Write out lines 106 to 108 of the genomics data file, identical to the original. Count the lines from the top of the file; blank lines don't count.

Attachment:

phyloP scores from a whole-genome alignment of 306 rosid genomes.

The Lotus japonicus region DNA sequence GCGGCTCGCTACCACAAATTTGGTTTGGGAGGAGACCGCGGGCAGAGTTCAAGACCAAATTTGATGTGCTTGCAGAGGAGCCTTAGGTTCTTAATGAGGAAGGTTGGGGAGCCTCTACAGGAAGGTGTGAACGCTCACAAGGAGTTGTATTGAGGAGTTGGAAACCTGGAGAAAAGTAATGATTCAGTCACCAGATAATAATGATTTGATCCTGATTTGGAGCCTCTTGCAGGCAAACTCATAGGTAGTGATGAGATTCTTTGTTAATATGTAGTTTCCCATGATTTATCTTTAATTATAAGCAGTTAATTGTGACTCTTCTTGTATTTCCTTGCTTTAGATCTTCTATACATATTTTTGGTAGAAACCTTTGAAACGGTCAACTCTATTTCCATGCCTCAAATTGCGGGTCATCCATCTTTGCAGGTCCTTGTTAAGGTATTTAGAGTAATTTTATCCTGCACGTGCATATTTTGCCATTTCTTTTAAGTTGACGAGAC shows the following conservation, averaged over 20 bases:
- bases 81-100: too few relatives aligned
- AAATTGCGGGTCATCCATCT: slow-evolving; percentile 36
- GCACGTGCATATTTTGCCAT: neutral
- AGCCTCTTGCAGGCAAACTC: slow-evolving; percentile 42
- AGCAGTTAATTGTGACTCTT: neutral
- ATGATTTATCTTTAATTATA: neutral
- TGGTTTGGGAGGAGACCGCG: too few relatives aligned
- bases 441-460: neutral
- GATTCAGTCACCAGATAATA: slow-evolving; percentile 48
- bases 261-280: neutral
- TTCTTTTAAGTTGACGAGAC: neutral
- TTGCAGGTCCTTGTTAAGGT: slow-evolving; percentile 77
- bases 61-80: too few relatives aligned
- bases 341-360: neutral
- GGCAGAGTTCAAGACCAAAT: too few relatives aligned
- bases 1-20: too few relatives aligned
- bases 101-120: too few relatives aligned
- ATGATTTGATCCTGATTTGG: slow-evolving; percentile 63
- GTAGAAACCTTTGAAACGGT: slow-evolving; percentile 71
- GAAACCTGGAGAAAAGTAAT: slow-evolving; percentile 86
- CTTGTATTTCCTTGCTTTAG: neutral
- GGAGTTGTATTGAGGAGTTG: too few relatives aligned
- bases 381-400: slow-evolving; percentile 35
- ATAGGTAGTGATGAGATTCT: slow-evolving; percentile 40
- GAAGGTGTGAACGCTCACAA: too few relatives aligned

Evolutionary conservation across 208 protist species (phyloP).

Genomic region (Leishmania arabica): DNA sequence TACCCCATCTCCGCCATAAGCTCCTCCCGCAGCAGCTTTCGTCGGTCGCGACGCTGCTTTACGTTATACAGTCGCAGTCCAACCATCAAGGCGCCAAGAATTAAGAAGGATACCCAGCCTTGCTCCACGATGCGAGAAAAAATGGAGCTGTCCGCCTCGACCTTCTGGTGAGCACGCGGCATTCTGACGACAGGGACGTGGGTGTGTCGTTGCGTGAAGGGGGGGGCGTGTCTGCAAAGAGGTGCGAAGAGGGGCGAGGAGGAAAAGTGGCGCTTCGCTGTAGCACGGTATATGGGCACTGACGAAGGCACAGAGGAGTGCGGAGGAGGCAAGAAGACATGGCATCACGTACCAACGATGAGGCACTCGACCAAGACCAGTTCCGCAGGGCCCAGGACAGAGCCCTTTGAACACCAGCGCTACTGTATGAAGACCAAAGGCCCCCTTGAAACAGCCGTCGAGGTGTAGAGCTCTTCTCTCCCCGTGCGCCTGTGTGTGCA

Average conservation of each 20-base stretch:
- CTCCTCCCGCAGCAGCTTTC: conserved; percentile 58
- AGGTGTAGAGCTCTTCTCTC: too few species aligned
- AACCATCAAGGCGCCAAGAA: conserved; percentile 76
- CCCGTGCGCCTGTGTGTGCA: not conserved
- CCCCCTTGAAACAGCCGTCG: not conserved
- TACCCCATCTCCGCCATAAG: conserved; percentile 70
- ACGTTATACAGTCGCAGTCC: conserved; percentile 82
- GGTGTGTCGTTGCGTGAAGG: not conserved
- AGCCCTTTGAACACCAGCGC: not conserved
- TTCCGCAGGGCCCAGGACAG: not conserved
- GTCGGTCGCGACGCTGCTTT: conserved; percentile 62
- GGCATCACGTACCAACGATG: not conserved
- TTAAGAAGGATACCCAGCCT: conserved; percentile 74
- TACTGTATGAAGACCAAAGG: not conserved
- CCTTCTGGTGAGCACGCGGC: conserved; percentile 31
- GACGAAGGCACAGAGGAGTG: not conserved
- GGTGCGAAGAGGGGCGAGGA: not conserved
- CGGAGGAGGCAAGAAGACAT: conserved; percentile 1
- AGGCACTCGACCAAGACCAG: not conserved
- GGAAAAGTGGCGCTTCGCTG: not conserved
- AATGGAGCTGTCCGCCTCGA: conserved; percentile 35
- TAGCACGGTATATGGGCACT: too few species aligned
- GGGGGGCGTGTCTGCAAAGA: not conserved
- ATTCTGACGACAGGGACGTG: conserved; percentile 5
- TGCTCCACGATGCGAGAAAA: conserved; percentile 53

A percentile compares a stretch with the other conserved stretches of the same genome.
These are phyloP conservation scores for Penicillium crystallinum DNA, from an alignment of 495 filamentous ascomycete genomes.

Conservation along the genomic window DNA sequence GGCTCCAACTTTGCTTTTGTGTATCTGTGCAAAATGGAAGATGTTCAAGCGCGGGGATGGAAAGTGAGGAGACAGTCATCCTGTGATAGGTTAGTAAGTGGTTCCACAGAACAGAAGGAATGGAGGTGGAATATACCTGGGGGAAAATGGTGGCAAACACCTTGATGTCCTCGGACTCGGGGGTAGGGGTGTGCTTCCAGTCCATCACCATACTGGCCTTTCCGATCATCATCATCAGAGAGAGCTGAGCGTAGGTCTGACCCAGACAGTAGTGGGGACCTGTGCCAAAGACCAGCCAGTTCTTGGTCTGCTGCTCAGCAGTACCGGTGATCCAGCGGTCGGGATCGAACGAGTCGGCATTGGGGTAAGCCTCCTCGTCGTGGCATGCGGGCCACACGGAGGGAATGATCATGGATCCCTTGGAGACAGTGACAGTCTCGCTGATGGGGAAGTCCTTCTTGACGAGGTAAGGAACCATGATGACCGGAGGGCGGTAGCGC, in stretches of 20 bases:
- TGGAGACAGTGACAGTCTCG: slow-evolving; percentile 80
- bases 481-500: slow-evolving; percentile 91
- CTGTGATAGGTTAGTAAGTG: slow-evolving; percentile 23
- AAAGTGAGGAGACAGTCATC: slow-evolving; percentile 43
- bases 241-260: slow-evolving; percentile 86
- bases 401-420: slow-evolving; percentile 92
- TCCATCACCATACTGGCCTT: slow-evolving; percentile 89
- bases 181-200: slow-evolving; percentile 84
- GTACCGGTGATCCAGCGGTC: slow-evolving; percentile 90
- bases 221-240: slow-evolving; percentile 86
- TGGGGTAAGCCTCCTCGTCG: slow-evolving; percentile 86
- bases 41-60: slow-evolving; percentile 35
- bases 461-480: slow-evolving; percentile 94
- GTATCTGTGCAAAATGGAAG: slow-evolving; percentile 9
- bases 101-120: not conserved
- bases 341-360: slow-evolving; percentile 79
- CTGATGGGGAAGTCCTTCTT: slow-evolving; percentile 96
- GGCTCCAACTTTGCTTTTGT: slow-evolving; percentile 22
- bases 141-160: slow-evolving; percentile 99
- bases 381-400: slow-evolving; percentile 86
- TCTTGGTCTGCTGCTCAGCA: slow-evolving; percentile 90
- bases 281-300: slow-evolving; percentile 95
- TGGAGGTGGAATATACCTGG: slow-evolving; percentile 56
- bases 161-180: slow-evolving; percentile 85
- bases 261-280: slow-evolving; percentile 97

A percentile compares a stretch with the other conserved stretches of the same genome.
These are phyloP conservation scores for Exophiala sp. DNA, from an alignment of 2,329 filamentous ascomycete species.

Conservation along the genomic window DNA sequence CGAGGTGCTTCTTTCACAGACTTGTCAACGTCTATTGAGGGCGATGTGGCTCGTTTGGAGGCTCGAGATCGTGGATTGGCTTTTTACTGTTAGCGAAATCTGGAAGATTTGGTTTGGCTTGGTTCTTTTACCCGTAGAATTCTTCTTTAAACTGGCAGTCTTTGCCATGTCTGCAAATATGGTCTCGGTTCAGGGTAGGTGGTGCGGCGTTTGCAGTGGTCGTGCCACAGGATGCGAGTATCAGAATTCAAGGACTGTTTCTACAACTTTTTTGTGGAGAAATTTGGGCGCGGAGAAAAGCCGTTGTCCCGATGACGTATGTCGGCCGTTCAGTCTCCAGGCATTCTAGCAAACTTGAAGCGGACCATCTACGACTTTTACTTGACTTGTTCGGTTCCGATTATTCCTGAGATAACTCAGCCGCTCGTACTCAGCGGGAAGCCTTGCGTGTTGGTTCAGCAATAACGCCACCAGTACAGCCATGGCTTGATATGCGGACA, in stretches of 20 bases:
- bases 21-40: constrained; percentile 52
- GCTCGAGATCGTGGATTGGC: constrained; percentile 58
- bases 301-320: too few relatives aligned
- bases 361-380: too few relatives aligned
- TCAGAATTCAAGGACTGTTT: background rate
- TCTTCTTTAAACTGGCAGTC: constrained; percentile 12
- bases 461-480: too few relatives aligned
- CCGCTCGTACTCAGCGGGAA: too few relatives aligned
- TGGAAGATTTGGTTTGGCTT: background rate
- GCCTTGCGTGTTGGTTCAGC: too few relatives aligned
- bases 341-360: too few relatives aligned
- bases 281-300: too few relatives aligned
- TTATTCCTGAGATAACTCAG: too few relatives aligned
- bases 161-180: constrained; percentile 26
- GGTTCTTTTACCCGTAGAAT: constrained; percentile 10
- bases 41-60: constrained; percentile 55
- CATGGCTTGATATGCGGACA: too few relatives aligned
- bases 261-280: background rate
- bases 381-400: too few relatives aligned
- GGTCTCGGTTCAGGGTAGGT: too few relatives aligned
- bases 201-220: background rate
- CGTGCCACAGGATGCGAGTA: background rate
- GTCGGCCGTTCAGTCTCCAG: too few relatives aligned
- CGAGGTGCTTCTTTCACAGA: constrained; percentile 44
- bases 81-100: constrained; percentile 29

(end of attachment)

- GGTCTCGGTTCAGGGTAGGT: too few relatives aligned
- bases 201-220: background rate
- CGTGCCACAGGATGCGAGTA: background rate